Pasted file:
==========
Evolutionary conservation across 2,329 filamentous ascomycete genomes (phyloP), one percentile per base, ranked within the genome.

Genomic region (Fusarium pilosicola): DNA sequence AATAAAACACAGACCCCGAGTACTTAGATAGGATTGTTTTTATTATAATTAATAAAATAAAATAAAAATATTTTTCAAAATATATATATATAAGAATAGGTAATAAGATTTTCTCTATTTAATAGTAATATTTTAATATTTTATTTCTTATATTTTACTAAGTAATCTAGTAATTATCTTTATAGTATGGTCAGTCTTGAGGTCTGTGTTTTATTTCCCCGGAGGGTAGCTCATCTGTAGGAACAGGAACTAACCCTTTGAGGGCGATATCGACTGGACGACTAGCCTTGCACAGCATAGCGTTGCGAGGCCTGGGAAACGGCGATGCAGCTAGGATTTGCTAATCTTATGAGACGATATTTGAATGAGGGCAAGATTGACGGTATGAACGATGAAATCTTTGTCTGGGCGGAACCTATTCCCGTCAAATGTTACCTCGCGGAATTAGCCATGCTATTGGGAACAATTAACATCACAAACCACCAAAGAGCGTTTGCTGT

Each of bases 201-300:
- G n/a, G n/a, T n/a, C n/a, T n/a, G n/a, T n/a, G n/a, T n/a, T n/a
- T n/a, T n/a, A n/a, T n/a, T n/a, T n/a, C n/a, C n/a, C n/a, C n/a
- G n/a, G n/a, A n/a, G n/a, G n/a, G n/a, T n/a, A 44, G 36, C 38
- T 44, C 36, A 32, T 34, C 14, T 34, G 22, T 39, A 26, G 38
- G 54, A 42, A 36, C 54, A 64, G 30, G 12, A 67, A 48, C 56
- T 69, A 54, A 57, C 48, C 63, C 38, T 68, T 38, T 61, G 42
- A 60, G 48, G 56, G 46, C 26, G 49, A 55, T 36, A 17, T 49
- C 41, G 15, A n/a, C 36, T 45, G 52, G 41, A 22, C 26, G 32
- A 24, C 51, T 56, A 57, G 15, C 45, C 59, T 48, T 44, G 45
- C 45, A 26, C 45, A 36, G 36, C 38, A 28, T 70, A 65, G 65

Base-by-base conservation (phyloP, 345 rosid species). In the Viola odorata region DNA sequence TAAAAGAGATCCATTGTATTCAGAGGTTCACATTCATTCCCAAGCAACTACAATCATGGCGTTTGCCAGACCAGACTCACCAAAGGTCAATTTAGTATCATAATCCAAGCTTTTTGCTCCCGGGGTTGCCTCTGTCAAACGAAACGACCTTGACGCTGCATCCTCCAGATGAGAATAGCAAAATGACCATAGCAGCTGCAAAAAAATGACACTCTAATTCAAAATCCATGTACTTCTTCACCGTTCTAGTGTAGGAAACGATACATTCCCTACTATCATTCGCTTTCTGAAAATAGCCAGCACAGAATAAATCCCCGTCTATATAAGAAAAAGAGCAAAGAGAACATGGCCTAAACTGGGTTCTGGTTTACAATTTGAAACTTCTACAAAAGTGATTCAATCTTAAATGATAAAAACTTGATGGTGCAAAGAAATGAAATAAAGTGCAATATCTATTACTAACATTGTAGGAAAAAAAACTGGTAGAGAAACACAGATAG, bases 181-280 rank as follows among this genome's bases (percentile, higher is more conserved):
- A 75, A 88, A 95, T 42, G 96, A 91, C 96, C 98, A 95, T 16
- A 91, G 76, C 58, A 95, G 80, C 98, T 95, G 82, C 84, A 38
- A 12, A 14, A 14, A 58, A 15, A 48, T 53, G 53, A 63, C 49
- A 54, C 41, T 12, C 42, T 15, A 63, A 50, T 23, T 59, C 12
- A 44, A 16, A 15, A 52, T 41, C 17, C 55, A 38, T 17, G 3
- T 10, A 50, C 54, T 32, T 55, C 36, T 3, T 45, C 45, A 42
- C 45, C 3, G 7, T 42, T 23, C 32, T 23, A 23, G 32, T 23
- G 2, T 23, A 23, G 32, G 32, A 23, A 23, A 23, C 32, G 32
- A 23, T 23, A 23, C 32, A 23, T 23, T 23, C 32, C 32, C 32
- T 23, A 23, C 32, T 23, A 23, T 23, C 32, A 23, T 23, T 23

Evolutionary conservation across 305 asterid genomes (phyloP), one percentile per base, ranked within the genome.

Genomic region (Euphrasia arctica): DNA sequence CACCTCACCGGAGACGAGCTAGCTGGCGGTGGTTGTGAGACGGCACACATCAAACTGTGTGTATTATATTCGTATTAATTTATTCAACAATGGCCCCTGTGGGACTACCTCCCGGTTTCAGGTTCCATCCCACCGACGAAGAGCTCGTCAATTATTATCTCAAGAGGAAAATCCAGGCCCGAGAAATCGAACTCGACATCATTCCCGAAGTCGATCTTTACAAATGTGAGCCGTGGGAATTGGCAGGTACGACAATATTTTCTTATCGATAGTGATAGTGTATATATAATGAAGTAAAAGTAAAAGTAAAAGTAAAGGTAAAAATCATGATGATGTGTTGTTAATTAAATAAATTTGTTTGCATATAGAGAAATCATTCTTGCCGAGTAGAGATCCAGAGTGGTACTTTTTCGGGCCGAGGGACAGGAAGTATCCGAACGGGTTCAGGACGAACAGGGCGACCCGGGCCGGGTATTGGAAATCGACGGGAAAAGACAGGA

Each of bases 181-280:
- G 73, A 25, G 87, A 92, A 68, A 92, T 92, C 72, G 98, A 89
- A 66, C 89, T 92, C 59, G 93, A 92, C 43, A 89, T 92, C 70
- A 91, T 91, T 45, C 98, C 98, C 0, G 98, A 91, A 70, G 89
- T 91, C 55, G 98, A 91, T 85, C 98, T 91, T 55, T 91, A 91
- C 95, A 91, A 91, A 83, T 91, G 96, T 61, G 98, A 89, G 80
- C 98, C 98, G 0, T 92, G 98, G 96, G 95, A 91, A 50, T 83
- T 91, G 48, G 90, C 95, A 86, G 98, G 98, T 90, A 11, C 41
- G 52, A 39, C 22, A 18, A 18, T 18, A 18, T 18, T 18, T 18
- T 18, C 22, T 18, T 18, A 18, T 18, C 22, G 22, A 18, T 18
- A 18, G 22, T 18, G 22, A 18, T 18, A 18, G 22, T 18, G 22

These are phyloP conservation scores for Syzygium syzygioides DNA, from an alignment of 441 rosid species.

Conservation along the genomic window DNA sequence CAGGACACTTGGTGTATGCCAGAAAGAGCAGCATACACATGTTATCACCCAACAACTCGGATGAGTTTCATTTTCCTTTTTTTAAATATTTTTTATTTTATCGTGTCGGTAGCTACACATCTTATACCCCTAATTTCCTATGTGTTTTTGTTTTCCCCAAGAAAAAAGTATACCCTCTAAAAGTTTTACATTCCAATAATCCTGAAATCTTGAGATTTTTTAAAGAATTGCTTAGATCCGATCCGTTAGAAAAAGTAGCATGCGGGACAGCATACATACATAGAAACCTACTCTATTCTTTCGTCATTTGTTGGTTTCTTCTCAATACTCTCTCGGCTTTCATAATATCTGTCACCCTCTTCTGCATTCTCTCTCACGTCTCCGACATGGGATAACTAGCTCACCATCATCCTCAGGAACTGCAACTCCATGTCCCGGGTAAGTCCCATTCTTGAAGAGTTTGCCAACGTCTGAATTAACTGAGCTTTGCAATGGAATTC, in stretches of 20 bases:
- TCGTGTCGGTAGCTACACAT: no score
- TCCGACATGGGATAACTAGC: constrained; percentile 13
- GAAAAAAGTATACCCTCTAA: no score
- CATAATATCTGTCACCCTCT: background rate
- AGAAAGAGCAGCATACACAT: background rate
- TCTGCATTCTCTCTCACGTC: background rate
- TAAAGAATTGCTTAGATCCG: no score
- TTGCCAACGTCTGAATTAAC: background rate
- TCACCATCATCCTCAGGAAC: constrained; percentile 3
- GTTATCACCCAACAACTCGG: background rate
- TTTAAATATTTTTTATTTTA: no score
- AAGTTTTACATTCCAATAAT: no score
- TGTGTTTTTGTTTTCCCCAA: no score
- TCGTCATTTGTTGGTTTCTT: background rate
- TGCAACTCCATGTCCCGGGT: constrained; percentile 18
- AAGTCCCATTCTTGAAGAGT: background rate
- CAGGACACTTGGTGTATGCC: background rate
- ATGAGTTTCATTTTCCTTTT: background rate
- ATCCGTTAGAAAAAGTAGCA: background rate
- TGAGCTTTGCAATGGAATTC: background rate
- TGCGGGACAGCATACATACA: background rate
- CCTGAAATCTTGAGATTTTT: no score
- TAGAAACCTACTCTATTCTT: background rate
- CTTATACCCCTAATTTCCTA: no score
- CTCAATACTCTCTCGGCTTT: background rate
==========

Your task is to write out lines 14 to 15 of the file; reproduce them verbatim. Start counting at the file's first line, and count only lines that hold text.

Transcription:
Base-by-base conservation (phyloP, 345 rosid species). In the Viola odorata region DNA sequence TAAAAGAGATCCATTGTATTCAGAGGTTCACATTCATTCCCAAGCAACTACAATCATGGCGTTTGCCAGACCAGACTCACCAAAGGTCAATTTAGTATCATAATCCAAGCTTTTTGCTCCCGGGGTTGCCTCTGTCAAACGAAACGACCTTGACGCTGCATCCTCCAGATGAGAATAGCAAAATGACCATAGCAGCTGCAAAAAAATGACACTCTAATTCAAAATCCATGTACTTCTTCACCGTTCTAGTGTAGGAAACGATACATTCCCTACTATCATTCGCTTTCTGAAAATAGCCAGCACAGAATAAATCCCCGTCTATATAAGAAAAAGAGCAAAGAGAACATGGCCTAAACTGGGTTCTGGTTTACAATTTGAAACTTCTACAAAAGTGATTCAATCTTAAATGATAAAAACTTGATGGTGCAAAGAAATGAAATAAAGTGCAATATCTATTACTAACATTGTAGGAAAAAAAACTGGTAGAGAAACACAGATAG, bases 181-280 rank as follows among this genome's bases (percentile, higher is more conserved):
- A 75, A 88, A 95, T 42, G 96, A 91, C 96, C 98, A 95, T 16